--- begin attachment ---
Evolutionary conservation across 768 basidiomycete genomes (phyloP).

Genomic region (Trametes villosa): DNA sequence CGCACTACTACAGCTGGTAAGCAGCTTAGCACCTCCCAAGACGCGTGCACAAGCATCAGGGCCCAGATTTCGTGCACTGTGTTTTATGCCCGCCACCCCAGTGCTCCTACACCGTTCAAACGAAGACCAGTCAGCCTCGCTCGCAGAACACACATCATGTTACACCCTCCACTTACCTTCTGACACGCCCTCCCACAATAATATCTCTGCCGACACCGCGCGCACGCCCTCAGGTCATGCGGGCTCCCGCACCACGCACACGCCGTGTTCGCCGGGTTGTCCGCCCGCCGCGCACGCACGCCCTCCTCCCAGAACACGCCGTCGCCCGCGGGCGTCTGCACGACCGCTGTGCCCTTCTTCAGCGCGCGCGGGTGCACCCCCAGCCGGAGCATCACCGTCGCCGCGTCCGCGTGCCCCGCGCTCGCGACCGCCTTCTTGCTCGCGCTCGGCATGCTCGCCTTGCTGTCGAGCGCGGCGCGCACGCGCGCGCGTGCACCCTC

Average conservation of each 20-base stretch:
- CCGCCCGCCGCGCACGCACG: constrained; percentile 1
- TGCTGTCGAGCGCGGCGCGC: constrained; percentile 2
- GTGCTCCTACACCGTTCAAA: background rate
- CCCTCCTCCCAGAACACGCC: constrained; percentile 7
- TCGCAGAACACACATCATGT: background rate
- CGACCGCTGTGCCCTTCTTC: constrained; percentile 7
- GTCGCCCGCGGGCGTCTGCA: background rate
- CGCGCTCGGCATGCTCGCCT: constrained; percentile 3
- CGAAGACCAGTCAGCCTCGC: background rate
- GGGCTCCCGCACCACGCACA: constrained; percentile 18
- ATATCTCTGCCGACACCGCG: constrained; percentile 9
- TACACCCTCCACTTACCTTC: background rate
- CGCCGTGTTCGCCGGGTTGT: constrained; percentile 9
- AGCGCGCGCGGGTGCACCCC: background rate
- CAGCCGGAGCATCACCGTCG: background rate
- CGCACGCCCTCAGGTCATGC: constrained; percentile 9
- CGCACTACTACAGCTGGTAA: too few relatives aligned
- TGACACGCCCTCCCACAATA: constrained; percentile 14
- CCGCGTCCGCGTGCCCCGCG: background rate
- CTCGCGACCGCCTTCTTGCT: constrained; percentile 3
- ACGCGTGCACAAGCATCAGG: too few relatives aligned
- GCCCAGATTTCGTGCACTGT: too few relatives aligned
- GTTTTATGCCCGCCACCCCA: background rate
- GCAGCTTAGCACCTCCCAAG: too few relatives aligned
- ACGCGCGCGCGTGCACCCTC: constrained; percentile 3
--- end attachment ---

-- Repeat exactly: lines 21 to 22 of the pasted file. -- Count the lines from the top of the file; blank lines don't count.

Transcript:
- TGACACGCCCTCCCACAATA: constrained; percentile 14
- CCGCGTCCGCGTGCCCCGCG: background rate